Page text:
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Discussion Starter · #1 ·
Hey all! I'm brand new to riding and have managed to inherit an older Giant Innova hybrid (1999 or 2000 maybe). The bike's in great shape (almost never ridden). It probably needs new tires and tubes. No big deal, but there's some things that I would like to change. The reason? I really want to get into touring and hope to do a century by November. I know the hybrids are a bit heavy and slow, but I'm gonna work with what I've got. Here are the specs:

Frame & Fork
Frame Construction: TIG-welded
Frame Tubing Material: Giant ALUXX 6061 T-6 aluminum
Fork Brand & Model: RST 801, 1.6" travel
Fork Material: Aluminum/chromoly, triple-clamp crown
Rear Shock: Not applicable

Components
Component Group: Hybrid Mix
Brakeset: Aluminum linear-pull brakes, aluminum linear-pull levers
Shift Levers: SRAM Attack
Front Derailleur: Shimano Deore top-swing
Rear Derailleur: Shimano Deore SGS
Crankset: SR MD304, 22/32/44 teeth
Pedals: Steel cage, aluminum body w/clips & straps
Bottom Bracket: Cartridge
BB Shell Width: Unspecified
Rear Cogs: 9-speed, 11 - 32 teeth
Chain: 1/2 x 3/32"
Seatpost: Aluminum, suspension, 30.8mm diameter
Saddle: Giant Spring Comfort
Handlebar: Aluminum, rise
Handlebar Extensions: Not included
Handlebar Stem: Aluminum, adjustable
Headset: 1 1/8" steel

Wheels
Hubs: Alloy
Rims: Weinmann Zac 19, 36-hole
Tires: 700 x 40c Cross Comfort Anti-Puncture
Spoke Brand: Stainless steel, 2.0mm straight gauge
Spoke Nipples: Brass nipples


I'd like to know what kind of tires to put on the rims I have for the road and I'd like to know what I can do about that straight handle bar. I don't know if I can put drop bars on that or not with my SRAM Attack twist shifters. Could I put the end bar drop bars on there. I've got a set of aerobars as well that I'd like to put on. I'll worry about the panniers and stuff later. I just want to get on the road and get some miles under me first.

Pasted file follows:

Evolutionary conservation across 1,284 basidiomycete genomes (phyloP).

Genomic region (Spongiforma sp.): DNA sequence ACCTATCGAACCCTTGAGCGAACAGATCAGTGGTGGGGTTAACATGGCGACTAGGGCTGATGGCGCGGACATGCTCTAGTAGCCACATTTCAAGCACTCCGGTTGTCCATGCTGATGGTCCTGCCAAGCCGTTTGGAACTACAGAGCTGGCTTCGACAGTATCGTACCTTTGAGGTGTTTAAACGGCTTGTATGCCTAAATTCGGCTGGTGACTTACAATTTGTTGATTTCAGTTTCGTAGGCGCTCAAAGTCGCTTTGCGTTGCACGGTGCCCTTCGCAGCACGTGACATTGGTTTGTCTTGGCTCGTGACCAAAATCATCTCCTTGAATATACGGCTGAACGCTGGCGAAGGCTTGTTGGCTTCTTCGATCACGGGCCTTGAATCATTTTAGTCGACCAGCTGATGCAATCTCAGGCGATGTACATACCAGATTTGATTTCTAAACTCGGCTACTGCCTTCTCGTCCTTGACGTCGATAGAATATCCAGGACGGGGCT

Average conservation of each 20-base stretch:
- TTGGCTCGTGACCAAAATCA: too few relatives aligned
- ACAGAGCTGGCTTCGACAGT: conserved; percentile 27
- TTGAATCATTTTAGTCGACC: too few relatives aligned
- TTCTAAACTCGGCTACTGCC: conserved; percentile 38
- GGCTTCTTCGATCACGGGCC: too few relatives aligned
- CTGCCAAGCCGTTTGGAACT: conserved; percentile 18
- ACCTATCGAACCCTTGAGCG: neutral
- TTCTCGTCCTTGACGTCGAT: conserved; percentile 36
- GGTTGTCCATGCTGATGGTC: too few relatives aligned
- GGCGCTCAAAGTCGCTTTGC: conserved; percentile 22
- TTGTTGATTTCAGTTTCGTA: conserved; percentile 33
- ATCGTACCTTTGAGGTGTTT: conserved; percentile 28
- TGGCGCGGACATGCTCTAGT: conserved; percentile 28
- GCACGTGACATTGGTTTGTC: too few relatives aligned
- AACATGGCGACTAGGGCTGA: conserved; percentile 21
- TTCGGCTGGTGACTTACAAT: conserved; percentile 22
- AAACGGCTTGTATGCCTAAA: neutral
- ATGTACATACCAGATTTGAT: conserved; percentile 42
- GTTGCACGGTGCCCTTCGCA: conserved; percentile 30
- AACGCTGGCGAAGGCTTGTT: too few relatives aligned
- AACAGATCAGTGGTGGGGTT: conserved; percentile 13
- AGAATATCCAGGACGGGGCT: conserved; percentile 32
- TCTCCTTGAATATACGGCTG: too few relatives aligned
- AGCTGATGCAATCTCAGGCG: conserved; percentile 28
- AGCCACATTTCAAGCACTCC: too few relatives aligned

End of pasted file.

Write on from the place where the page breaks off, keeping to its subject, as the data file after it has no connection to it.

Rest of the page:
At some point I'll buy a nice new road bike but in the meantime this is the bike I'll be training for my Century ride on. I'll take any advice on equipment and ways to mod the bike to work for distance.

Thanks in advance.

Read more: http://www.cyclingforums.com/cyclin...and-new-riding.html#post3949494#ixzz0r4aBdoRr
 

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Cycling induced anoesis
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I could find little in the way of geometry specs for your bike, but just from looking at the frame design IMO trying to make this bike into more of a road bike by installing drop/ aero bars isn't going to work very well. The design is just too different from road bike geo for that type of conversion.

That said, I would replace tires, tubes and rim strips (cheap insurance) and go with 32c tires. For longer rides like the century you've got planned, I'd either drop the adjustable stem to (at least) level the bars with the saddle or get a new stem of suitable length/ angle. I suggest working with a reputable LBS on this part because it's fit related. The idea is to get your weight more balanced f/r, because you don't want too much weight on your lower back/ sit bones on long rides, so the idea is to move your upper torso down (which will also move it towards the front). Not a lot and not to the point of creating neck/ shoulder discomfort, but enough to shift weight forward a little.

I think tha bike will accomodate racks, etc., so this is the point I'd leave things. Better to taylor the bike for your intended purposes (but not try to make it what it isn't) and save for the real road bike down the road, so to speak.
 

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PJ always has good advice.

I would add that for a longer ride like a century, you will want a more aerodynamic riding position, so maybe get the bar a tad lower than your saddle. Pushing your body though the air for a hundred miles is gonna be pretty tough with an upright riding position.
Adding a drop bar to a bike that isn't designed for ine will make the front end feel a bit heavy. I did this to a mountain bike, and it's definitely got a "floppy" feeling front... meaning it kind of wants to turn one way or the other. I sort of have to "steer it" straight.

As for tires, 32's will certainly be comfy, but 28's might be a bit better for the century.

Adding racks and panniers is going to add to the weight. This is something you don't want to do unless you NEED it, like for touring where you pretty much have to carry stuff with you. Let's say you can average 15MPH for the century... that means if you don't stop for anything, you're going to be in the saddle, pedaling for 6.6 HOURS. The more weight you add, the slower you're going to go. If it's an organized century, there should to be stations set up for water, snacks, etc.

Just stuff to keep in mind.